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“The New Year Conference on Transport and Logistics Poland was the setting for the award handover: “For the benefit of Polish transport”.
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All high value loads are transported under strict internal policies. It is standard working practice to have panic buttons, electro locking systems on our trailers, motion sensors, acoustic alarms, predefined routing and in-house 24/7 monitoring.
Multi Temperature means that you can divide your loading space into several temperature compartments with a different temperature range in each part - For example: The first half of the trailer is set up for 2-8 degrees, we put a wall in between, so the other half can be set up for 15-25 degrees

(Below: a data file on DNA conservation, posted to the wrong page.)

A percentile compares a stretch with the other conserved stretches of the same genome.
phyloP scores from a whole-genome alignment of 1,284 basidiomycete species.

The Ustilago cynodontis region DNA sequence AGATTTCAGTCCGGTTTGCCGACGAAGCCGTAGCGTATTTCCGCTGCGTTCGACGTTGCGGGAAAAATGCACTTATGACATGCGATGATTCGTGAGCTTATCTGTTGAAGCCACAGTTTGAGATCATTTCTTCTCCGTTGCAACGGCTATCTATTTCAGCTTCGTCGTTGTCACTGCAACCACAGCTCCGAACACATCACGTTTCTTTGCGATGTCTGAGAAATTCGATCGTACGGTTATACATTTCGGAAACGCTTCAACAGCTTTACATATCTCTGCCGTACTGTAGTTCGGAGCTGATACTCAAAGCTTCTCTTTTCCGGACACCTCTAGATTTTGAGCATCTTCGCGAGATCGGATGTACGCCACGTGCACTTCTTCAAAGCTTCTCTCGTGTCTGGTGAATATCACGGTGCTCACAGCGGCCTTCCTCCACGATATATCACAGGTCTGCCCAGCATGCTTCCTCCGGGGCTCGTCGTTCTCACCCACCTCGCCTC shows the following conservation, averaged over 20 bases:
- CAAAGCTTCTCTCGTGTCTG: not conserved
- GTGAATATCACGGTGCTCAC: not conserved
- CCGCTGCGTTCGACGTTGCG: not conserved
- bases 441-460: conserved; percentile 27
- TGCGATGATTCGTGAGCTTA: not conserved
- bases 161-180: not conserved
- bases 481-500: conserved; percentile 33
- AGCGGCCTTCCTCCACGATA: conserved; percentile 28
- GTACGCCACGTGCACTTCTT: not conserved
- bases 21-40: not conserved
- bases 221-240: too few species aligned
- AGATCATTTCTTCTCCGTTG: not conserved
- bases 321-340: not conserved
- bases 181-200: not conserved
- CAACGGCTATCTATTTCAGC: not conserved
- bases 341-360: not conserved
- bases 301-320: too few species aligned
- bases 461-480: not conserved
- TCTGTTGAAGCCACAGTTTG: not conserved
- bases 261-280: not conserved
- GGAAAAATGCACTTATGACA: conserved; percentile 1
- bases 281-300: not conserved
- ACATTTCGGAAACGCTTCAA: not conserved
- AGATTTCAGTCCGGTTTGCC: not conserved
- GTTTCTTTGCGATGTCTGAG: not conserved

Yes, our drivers follow annual ADR training and our entire fleet is also equipped with the latest up-to-date ADR equipment
Boekestijn control tower is in operation 24/7 and is located in Poznan PL. The main language we use is English but our colleagues can speak various languages such as FR, DE, ESP, RU,UA.
Office employees as well as our drivers are obliged to have GDP training annually. This falls under the control of our Boekestijn Quality department and we use a Learning Management System.
We operate Double Teams in order to make our transit time shorter and to ensure the highest security standards. If the drivers need to take a break, approved secure parking is used.